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The Supervisor of Capital Markets is showing weakness in the face of a "scandalous" insider transaction, in which IDB Development, a publicly traded company, plans to buy a privately owned, unprofitable company, MK Shelly Yachimovich complained recently. The remarks came during a Finance Committee discussion on the recent spate of difficulties by local tycoons in repaying their bond debt.

Yachimovich was referring to a proposal that IDB Development shareholders will be asked to approve tomorrow, to acquire the debt burdened and privately owned Ganden Tourism from its current shareholders, which include IDB's Nochi Dankner (who owns a 47% stake in the firm), for $1.2 million. "It's your responsibility to ask what checks were performed for the deal. Who they are serving," Yachimovich said to the Finance Ministry's Deputy Supervisor of Capital Markets, Arik Peretz. "The interests of the investing public, or those of I.D.B. Development's controlling shareholder?"

The Supervisor of Capital Markets' involvement could have been very effective, yet they are doing nothing, Yachimovich added. "Who is left to defend the public's interest? I find the Finance Ministry's powerlessness to be very disturbing," she said.

Peretz declined to respond.

The deal, Yachimovich said, has no justification. It's a failing, losing company that is rolling its debt onto IDB investors. The company, she understood, is carrying debts totaling some $140 million.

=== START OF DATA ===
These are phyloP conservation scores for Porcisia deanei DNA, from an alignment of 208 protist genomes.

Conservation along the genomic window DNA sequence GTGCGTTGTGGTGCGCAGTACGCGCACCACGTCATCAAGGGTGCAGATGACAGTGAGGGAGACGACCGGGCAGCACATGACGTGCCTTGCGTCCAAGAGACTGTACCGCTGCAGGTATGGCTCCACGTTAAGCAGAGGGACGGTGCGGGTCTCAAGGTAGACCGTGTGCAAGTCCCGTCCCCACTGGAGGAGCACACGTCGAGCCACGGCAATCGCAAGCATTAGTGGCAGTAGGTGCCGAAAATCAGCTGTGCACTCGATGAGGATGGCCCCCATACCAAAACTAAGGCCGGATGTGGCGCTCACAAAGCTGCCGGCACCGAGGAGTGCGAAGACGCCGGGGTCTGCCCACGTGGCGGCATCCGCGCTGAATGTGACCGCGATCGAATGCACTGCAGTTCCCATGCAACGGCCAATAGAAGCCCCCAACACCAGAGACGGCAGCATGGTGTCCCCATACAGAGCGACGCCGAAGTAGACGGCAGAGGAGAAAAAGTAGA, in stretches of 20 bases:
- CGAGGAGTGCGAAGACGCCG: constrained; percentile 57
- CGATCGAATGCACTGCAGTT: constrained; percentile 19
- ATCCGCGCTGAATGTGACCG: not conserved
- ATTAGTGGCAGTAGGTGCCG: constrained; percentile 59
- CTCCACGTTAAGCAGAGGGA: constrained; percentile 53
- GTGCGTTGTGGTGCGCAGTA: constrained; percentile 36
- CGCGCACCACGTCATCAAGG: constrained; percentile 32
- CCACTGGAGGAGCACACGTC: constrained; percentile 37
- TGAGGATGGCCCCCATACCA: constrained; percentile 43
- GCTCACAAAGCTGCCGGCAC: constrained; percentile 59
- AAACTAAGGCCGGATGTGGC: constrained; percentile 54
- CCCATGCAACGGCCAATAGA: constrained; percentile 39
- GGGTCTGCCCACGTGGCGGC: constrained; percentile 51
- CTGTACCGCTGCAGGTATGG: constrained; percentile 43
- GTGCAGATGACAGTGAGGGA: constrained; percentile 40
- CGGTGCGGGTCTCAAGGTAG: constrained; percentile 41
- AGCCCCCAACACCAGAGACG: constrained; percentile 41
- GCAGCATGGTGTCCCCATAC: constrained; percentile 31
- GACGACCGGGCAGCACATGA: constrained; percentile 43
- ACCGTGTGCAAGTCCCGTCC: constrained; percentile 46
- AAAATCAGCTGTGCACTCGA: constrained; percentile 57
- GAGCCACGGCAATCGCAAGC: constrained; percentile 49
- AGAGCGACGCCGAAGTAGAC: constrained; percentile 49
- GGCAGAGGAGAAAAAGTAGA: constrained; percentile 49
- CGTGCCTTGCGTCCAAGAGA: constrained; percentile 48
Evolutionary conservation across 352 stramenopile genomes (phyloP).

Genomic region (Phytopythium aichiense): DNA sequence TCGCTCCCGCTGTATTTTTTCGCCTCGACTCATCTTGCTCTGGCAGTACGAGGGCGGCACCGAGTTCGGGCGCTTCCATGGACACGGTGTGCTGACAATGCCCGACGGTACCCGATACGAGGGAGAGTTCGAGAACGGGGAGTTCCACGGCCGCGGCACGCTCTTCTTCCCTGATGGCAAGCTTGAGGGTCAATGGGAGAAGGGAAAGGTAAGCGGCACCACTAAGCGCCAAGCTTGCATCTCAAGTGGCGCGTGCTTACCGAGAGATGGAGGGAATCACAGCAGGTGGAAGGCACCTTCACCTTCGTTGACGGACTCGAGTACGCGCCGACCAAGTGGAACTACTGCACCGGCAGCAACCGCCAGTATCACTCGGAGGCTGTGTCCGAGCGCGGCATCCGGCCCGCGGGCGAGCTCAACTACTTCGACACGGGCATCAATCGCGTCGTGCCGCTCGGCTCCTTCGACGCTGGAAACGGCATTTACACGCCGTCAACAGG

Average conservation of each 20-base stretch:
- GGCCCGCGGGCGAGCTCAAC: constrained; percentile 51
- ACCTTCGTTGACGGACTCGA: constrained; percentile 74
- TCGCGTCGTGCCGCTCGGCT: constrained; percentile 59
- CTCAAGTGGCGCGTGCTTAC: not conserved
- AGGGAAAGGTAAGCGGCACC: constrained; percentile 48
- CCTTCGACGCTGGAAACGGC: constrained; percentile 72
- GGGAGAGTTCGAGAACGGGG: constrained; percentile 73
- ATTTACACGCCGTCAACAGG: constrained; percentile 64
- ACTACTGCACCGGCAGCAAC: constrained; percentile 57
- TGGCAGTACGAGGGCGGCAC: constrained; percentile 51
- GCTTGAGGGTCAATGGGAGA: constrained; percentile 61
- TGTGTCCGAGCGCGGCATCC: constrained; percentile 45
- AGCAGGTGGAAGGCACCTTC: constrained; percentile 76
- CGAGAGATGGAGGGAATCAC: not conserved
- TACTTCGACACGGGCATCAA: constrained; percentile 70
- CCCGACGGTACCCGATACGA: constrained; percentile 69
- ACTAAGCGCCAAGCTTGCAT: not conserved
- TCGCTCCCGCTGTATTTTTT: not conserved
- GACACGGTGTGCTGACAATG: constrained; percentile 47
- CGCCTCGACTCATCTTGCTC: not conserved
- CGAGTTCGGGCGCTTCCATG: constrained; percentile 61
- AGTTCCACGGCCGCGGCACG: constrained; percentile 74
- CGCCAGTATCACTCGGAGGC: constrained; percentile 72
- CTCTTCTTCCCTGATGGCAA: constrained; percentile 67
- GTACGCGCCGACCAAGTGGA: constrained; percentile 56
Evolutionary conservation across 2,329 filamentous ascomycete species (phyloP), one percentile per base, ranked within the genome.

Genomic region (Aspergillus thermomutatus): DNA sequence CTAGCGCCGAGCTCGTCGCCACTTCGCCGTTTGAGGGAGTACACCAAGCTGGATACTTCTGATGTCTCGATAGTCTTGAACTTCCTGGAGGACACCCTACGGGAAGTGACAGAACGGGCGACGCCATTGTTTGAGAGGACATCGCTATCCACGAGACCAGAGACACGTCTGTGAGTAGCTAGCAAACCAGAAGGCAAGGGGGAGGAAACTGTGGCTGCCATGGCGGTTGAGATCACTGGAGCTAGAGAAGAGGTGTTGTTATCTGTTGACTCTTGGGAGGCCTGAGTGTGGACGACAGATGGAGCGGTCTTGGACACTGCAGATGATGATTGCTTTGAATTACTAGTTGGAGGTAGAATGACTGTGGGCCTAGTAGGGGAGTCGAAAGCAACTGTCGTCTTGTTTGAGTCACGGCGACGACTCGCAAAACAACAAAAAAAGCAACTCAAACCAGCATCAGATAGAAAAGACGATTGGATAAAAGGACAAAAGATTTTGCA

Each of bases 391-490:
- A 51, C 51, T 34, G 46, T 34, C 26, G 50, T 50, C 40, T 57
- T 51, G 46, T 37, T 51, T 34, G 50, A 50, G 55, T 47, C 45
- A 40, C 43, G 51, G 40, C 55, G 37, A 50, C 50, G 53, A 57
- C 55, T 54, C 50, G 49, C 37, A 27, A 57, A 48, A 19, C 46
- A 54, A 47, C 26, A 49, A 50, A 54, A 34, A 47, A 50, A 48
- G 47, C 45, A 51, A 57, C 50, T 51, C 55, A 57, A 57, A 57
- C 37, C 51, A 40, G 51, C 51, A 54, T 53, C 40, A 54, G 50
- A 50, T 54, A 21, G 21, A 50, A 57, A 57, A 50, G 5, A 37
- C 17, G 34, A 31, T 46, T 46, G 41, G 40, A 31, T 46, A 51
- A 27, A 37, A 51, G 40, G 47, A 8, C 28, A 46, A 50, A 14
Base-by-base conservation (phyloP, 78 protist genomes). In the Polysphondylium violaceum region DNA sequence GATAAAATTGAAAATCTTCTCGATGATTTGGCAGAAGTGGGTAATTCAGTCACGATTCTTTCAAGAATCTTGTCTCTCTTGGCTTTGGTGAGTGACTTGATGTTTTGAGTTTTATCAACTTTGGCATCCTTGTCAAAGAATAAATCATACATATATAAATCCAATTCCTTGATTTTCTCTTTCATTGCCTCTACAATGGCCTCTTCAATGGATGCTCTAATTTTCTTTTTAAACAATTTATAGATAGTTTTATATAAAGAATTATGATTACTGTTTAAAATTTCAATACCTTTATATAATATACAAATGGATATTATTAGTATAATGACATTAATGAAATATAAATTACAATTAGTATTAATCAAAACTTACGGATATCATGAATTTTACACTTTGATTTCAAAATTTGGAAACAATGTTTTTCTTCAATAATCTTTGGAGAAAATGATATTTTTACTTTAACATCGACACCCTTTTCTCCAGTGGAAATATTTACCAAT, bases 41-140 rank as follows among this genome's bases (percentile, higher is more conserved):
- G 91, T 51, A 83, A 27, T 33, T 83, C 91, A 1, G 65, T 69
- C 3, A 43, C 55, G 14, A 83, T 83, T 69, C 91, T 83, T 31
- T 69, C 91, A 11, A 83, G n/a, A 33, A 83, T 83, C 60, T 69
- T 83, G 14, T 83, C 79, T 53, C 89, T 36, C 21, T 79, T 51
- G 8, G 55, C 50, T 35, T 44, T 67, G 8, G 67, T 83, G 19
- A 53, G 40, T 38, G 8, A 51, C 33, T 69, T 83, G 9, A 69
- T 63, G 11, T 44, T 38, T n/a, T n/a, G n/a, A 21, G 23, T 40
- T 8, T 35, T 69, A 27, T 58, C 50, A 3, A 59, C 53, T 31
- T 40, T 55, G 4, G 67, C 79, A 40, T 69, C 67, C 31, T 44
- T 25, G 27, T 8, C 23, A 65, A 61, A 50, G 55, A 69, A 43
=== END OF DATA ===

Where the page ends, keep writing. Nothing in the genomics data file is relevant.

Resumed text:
The issue deal will involve a loss of $100 million to public shareholders, plus debts to the banks, directors insurance, suppliers and others.

"How very generous of IDB." she commented. "What exactly is the justification for this transaction?"

But Peretz declined to accept her challenge, instead referring only to institutional investors.

"The institutional investor may well have done its homework beforehand," he said. "They are no fools if they think it's the deal of the decade. There is no clear and solid indication that their considerations are extraneous in this specific deal."

And as for the public aspect, Peretz assured the committee members earlier that the collapse of a single investment channel, even the largest group, would mean a loss of just 3% to pension savings in Israel.

A spokesman for the Finance Ministry said that institutional investors owe allegiance first and foremost to their savings clients. "We are certain that in this case too, the duty of allegiance will guide their decisions."